Posts Tagged ‘cold weather meals’

Southern Shepard’s Pie

Wednesday, November 2nd, 2016
The perfect slice!

The perfect slice!

I am always looking for a new way to make Shepard’s Pie, and this recipe caught my attention. Since I was only cooking for my husband and me, I cut the ingredients in half. I made my own crust and used a deep-dish ceramic quiche dish. Publix premade mashed potatoes worked well and saved time, and I doctored them up a bit with melted butter and milk. The result was very savory — and we had enough for a second meal. In fact, I think the pie was better the next day.

The pie with cheddar cheese in the mashed potatoes.

The pie with cheddar cheese in the mashed potatoes.


2 lbs hamburger meat                                                                                                         2 pre-made deep dish pie shells

The filling.

The filling.

3 medium onions
1 tablespoon chopped garlic
5 -6 medium potatoes
1 (12 ounce) can beef consomme
1 (12 ounce) can whole kernel corn
1 (12 ounce) can sweet peas
1 (12 ounce) can carrots
1 1⁄2 cups cheddar cheese
1⁄2 cup milk
3 tablespoons all-purpose flour
2 tablespoons mayonnaise
4 tablespoons butter
1 tablespoon extra virgin olive oil
3 tablespoons ketchup
Worcestershire sauce

DIRECTIONS:Pre-bake pie crusts according to instructions on crusts – or at 400 degrees until light brown, for about 15 minutes. Let cool.

Boil 5 or 6 medium peeled potatoes until tender. Drain and mash with 1/2 cup of milk, 2 tablespoons of butter, 2 tablespoons of mayonnaise, and 1 teaspoon of salt.
Mix with a mixer on high speed until fluffy. When cooled a little, fold in about 1 1/2 cups of grated cheddar cheese.
Dice up onions and saute over medium high heat in a little EVOO and butter with about a tsp of salt.
Add chopped garlic, and continue to cook until onions are tender.
Remove onion mixture.
Brown hamburger in the same pot with about a teaspoon of worcestershire sauce.
Add onion mixture back to pot with 2/3 can of beef consomme and 3 tablespoons of ketchup, a teaspoon of salt and pepper. Cover pot with a tight-fitting lid and cook over medium heat, stirring occasionally, for about 15 minutes.
Mix about 3 tablespoons of all-purpose flour in with the remaining consomme until all lumps are gone. Raise heat until the meat mixture begins to boil. Slowly add the consomme flour while stirring quickly, and continue to stir and boil for about 1 minute after all of the flour is added. Remove from heat.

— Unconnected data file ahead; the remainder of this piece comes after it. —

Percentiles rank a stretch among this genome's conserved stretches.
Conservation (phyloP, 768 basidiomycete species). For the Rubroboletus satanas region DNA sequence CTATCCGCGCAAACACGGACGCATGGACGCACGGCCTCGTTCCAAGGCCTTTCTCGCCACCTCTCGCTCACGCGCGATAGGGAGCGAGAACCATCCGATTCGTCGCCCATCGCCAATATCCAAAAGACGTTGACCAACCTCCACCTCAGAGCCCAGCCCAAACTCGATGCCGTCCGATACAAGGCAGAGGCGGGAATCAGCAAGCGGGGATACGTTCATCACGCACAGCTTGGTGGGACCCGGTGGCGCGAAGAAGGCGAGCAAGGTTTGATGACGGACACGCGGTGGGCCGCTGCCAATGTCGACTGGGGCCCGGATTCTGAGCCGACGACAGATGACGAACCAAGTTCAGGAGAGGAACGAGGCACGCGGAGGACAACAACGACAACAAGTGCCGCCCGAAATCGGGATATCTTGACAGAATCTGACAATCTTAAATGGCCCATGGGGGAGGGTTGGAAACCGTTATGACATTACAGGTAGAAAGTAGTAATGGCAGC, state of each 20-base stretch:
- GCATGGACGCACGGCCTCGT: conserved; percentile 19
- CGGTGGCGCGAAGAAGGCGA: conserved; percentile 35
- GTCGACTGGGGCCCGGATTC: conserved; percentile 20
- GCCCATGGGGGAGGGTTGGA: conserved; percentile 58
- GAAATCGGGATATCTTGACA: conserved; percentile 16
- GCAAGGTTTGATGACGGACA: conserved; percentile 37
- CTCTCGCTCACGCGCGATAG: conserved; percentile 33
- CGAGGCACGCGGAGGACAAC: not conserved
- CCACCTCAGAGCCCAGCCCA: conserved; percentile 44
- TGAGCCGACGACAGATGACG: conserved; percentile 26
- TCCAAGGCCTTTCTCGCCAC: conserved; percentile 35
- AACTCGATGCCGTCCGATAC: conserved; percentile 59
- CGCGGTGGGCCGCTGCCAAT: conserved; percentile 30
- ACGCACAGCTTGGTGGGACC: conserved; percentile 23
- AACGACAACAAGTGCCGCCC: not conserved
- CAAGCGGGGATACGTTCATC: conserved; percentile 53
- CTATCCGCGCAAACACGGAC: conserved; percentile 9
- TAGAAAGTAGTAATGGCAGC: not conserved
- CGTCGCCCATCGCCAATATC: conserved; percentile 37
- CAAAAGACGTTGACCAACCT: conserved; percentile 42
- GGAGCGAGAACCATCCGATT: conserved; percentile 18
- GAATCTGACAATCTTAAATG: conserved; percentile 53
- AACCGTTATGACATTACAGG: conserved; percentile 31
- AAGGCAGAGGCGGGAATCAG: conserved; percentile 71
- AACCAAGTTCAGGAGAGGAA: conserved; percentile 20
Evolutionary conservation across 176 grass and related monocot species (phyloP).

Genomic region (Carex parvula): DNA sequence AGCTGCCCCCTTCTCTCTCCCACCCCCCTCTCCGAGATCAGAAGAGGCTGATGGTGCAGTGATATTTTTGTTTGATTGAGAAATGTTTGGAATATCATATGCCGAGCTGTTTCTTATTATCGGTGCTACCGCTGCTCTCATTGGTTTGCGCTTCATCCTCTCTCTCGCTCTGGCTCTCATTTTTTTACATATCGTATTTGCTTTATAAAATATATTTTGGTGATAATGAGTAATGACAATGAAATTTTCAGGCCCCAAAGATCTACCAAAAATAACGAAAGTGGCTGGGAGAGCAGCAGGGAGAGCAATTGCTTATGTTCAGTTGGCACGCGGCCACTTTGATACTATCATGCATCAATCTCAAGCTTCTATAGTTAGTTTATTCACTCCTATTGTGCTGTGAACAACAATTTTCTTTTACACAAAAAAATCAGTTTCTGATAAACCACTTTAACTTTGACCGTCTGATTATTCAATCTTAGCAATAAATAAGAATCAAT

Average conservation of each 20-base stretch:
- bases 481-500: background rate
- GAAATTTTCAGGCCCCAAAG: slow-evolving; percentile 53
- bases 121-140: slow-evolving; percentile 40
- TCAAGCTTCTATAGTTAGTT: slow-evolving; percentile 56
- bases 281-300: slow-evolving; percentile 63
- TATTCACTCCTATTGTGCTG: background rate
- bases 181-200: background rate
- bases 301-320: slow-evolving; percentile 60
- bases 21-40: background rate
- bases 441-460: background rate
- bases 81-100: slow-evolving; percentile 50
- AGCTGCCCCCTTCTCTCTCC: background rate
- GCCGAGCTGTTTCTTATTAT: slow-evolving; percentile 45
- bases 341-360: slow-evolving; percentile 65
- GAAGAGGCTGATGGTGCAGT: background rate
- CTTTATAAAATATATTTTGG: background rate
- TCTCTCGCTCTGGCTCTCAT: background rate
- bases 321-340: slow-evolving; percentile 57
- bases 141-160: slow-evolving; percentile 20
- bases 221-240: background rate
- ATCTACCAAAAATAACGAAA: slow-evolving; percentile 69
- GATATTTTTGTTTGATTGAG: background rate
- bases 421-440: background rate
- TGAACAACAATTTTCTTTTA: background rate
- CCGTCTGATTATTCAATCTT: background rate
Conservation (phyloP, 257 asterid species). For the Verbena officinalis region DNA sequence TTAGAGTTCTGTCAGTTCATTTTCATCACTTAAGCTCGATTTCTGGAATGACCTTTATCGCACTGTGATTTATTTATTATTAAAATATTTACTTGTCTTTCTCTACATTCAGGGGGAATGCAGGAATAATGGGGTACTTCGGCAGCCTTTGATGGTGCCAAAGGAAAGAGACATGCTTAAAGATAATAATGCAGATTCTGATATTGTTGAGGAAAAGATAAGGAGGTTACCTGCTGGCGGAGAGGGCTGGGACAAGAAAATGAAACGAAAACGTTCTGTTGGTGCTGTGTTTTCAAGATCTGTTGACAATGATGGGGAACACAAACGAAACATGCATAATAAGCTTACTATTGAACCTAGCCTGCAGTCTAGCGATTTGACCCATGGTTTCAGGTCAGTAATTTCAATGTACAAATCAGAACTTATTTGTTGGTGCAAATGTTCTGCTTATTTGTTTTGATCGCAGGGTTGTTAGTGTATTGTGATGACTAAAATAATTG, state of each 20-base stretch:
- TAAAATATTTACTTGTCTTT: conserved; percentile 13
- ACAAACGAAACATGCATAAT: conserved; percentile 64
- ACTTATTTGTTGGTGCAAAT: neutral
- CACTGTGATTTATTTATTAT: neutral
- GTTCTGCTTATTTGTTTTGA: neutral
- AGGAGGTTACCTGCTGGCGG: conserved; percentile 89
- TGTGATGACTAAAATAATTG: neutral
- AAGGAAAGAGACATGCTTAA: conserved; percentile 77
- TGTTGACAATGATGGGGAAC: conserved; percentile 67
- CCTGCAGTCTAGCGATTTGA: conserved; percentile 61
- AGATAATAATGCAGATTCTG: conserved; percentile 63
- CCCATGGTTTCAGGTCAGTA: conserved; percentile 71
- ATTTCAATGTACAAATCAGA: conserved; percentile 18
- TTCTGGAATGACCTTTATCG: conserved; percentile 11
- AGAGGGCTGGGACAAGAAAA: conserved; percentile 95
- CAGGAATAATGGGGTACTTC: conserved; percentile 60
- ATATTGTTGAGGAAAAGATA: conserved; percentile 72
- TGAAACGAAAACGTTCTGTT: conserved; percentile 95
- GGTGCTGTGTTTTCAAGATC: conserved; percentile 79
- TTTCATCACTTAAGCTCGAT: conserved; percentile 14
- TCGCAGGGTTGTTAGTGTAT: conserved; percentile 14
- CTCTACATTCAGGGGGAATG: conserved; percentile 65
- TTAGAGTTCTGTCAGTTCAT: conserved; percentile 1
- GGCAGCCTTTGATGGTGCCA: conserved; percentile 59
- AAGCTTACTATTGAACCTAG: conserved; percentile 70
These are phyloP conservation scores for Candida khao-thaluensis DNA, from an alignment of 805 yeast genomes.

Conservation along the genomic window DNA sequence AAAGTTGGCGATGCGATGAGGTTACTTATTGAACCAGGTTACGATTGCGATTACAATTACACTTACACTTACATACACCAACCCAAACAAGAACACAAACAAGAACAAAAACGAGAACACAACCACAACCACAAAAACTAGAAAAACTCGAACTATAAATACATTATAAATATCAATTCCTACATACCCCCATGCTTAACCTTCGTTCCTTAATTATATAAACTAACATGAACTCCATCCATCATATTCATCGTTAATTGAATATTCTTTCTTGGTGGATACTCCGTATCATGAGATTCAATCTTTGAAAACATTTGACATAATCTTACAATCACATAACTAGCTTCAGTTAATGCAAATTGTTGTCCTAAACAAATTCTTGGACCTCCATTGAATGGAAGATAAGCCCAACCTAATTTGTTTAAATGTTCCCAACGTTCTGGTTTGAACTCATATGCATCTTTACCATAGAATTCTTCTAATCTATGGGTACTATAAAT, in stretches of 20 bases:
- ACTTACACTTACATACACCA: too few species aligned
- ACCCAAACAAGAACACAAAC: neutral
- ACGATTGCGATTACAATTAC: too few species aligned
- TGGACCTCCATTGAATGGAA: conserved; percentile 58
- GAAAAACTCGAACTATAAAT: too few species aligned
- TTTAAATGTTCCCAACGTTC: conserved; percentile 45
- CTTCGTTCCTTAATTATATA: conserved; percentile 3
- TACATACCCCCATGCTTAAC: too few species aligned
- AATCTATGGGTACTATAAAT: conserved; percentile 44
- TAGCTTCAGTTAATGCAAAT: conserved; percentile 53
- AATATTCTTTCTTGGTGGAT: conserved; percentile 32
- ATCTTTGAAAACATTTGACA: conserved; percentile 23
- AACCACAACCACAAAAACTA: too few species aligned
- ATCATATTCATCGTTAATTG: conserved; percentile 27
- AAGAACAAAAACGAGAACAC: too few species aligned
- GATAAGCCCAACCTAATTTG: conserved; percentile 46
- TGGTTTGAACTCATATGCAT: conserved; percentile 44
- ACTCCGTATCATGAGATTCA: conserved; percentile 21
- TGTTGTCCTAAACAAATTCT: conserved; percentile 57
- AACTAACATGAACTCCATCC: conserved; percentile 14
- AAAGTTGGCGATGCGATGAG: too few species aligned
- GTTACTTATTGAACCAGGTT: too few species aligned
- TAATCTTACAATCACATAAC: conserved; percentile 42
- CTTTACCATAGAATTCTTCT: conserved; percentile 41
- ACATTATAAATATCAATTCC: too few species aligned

Fold in the drained corn, peas, and carrots. (I didn’t add these all at once, I always cook by balancing the color of veggies to meet as seen above.)
Spoon the mixture into the cooled pie crusts.
Pipe the cheddar mashed potatoes on top of the pies to form a decorative top crust. (I didn’t do this.)
Bake at 425 degrees for about 15 minutes, or until the potatoes brown on top.
Let cool for about 10 or 15 minutes before serving.
Attribution: Chris Sharpe at

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Minestrone With a Twist

Wednesday, April 6th, 2016

FullSizeRender-4You all know that in my family we love to eat soup, and I take advantage of the cooler weather to indulge my craving for this comfort food. Lysander’s makes wonderful pre-packaged bean combination with the recipe on the back.

Of course, I don’t like to follow recipes. I washed and separated the beans and set them to the side. I sprayed Crisco in a slow cooker and stirred 1/2 cup of chopped white onion and one clove of minced garlic in one tablespoon of olive oil. I turned the slow cooker to high, and got the rest of the items together. I baked one pound of Italian pork sausage in the oven for forty minutes at 325 degrees. After about thirty minutes I added the beans to the slow cooker, followed by two cans of fire roasted tomatoes, six cups of homemade chicken stock, and three cups of water. When the sausage was cooked, I allowed it to cool and sliced it, adding it to the slow cooker. I added 1/4 cup of dry red wine, and then let the slow cooker go at the highest setting until I had to leave for work. Then, I turned it down to the ten hour setting.